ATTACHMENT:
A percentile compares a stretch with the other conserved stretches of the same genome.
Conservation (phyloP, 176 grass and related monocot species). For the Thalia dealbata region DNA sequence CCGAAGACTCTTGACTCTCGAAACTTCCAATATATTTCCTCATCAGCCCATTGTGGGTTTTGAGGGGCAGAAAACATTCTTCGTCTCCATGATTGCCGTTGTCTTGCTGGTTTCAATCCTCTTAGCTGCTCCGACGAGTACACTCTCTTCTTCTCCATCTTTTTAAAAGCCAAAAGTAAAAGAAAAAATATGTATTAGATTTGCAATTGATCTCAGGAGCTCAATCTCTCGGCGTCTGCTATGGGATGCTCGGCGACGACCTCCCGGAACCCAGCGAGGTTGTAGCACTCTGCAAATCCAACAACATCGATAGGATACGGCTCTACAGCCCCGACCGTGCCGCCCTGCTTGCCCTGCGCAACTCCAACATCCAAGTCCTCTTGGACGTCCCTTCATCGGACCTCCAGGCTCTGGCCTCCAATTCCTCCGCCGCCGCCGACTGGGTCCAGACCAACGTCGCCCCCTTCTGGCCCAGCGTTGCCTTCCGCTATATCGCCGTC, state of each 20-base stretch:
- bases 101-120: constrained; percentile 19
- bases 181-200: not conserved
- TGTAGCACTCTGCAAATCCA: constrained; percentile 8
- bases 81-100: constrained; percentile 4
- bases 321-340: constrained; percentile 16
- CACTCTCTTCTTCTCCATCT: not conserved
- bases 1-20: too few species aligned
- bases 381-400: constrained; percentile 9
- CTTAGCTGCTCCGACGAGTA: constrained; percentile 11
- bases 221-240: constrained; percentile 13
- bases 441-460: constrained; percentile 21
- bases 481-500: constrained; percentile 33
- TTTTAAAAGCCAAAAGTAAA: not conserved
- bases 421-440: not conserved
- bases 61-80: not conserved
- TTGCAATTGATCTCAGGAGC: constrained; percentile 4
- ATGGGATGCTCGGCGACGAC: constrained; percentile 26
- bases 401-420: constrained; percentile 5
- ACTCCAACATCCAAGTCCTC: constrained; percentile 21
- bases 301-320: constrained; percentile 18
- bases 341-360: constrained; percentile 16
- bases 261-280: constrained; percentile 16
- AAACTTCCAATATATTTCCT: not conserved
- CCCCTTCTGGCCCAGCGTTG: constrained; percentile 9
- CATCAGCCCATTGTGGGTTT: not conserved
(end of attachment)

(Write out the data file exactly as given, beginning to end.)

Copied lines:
A percentile compares a stretch with the other conserved stretches of the same genome.
Conservation (phyloP, 176 grass and related monocot species). For the Thalia dealbata region DNA sequence CCGAAGACTCTTGACTCTCGAAACTTCCAATATATTTCCTCATCAGCCCATTGTGGGTTTTGAGGGGCAGAAAACATTCTTCGTCTCCATGATTGCCGTTGTCTTGCTGGTTTCAATCCTCTTAGCTGCTCCGACGAGTACACTCTCTTCTTCTCCATCTTTTTAAAAGCCAAAAGTAAAAGAAAAAATATGTATTAGATTTGCAATTGATCTCAGGAGCTCAATCTCTCGGCGTCTGCTATGGGATGCTCGGCGACGACCTCCCGGAACCCAGCGAGGTTGTAGCACTCTGCAAATCCAACAACATCGATAGGATACGGCTCTACAGCCCCGACCGTGCCGCCCTGCTTGCCCTGCGCAACTCCAACATCCAAGTCCTCTTGGACGTCCCTTCATCGGACCTCCAGGCTCTGGCCTCCAATTCCTCCGCCGCCGCCGACTGGGTCCAGACCAACGTCGCCCCCTTCTGGCCCAGCGTTGCCTTCCGCTATATCGCCGTC, state of each 20-base stretch:
- bases 101-120: constrained; percentile 19
- bases 181-200: not conserved
- TGTAGCACTCTGCAAATCCA: constrained; percentile 8
- bases 81-100: constrained; percentile 4
- bases 321-340: constrained; percentile 16
- CACTCTCTTCTTCTCCATCT: not conserved
- bases 1-20: too few species aligned
- bases 381-400: constrained; percentile 9
- CTTAGCTGCTCCGACGAGTA: constrained; percentile 11
- bases 221-240: constrained; percentile 13
- bases 441-460: constrained; percentile 21
- bases 481-500: constrained; percentile 33
- TTTTAAAAGCCAAAAGTAAA: not conserved
- bases 421-440: not conserved
- bases 61-80: not conserved
- TTGCAATTGATCTCAGGAGC: constrained; percentile 4
- ATGGGATGCTCGGCGACGAC: constrained; percentile 26
- bases 401-420: constrained; percentile 5
- ACTCCAACATCCAAGTCCTC: constrained; percentile 21
- bases 301-320: constrained; percentile 18
- bases 341-360: constrained; percentile 16
- bases 261-280: constrained; percentile 16
- AAACTTCCAATATATTTCCT: not conserved
- CCCCTTCTGGCCCAGCGTTG: constrained; percentile 9
- CATCAGCCCATTGTGGGTTT: not conserved